"For them, of course, this is about 'We want to be the big host of big stuff.' But when it comes to the content, maybe they've seen it's not like hosting the World Cup," he said.
Since October, though, Qatar is said to have assembled a team of about 20 people whom observers described as largely unfamiliar with the labyrinthine UNFCCC politics but dedicated to making COP 18 a success.
"I think Qatar wants a successful COP, and they are now understanding what a successful COP means, what kind of political investment it takes. I just hope it's not too late," Hmaidan said. "They've been stepping it up a lot lately. ... They want something meaningful; they don't want a greenwashed deal."
Gulf nations face long-term climate problems
Rob Stavins, director of Harvard University's Environmental Economics Program, who has met several times with Qatari leaders in preparation for the COP, said he disagrees with the conventional wisdom that the nation has faltered in preparations.
"My perception is that they are well on their way to being well-prepared for this. I think they recognize its importance, and I anticipate that it will be a successful meeting," he said. "I've been very impressed with the people I have met with in Doha. They take the problem and the challenge of the COP very seriously."
Stavins also noted that many Gulf countries -- exceptionally arid and starved for water -- face a major threat from climate change that they will certainly highlight at COP 18.
There are several side events planned around showcasing clean energy work in the region. Bahrain, for one, is hosting a discussion on building efficiency in the Gulf. The United Arab Emirates is also expected to showcase its long-standing work as a leader in clean energy and climate change awareness in the Gulf.
Many analysts said they are encouraged by the serious on-the-ground work that is being done on renewable energy in the Gulf, particularly Saudi Arabia's target of installing 41 gigawatts of solar capacity within two decades, and 90 GW of wind. Experts note that the drive behind Saudi Arabia's renewable development has little to do with climate change and everything to do with economics, including predictions that it will run out of oil for export by 2030.
Still, Michaelowa argued, the work being done is big. He said that while working with the Saudi Ministry of Petroleum over the last three years setting up carbon trading mechanisms, he was surprised by the seriousness with which officials approached the markets.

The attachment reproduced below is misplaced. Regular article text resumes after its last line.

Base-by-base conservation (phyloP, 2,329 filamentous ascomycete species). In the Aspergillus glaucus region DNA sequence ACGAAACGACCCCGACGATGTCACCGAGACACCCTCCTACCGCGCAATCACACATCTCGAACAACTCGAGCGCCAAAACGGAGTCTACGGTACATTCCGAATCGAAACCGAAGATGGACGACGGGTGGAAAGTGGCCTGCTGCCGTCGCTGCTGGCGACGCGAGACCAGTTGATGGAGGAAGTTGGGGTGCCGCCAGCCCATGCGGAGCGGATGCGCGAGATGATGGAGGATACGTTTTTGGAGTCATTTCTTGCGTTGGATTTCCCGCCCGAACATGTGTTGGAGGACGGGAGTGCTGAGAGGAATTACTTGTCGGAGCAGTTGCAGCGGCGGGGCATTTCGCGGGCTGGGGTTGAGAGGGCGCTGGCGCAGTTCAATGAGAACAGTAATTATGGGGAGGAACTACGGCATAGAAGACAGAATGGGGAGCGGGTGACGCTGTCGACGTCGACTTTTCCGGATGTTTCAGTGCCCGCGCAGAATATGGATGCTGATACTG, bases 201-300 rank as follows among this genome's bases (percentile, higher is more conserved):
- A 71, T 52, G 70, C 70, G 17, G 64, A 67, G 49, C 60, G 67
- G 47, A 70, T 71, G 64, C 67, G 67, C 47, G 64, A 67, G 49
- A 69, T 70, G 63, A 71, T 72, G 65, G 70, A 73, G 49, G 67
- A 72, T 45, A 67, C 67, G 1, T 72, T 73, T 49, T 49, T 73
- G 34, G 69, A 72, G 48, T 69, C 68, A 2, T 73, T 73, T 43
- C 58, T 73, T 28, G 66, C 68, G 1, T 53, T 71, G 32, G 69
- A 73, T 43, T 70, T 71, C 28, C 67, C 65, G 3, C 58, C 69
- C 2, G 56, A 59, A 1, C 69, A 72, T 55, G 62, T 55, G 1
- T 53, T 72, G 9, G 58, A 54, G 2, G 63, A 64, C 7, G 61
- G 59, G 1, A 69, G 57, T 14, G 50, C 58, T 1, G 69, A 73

"It became very clear that they have a long-term vision of emissions mitigation," Michaelowa said. "They are on the way to changing their economic landscapes. ... They understand that a pure fossil fuel economic model will not lead anywhere; they have big challenges with growing populations, and therefore climate policy could help with that approach."
Have Saudis changed their tune?
While that doesn't jibe with the notoriously obstructionist position Saudi Arabia has taken at the climate talks, Michaelowa and others urged patience.
Already the Saudi government has removed its longtime negotiator Mohammad Al-Sabban, who embraced climate skeptics, demanded compensation for lost oil revenues if nations reduce greenhouse gases and, many said, appeared to revel in trying to upend negotiations each year.
"Saudi Arabia is known for using pet issues as tactical ways to divert the whole process. It's not much of a caricature to say that there's a point in every COP when Saudi Arabia turns to the host and says, 'We're going to destroy your COP unless we get what we want,'" one analyst familiar with Gulf countries said.
Replacing Al-Sabban with a negotiator willing to work with other countries, the analyst said, is not a major change of substance, and no one should expect a "dramatic turnaround on a dime" from Saudi Arabia. Yet the change is "a fairly significant change in tone. And if there's a change in tone from the Saudi side, that is sort of a major change in substance."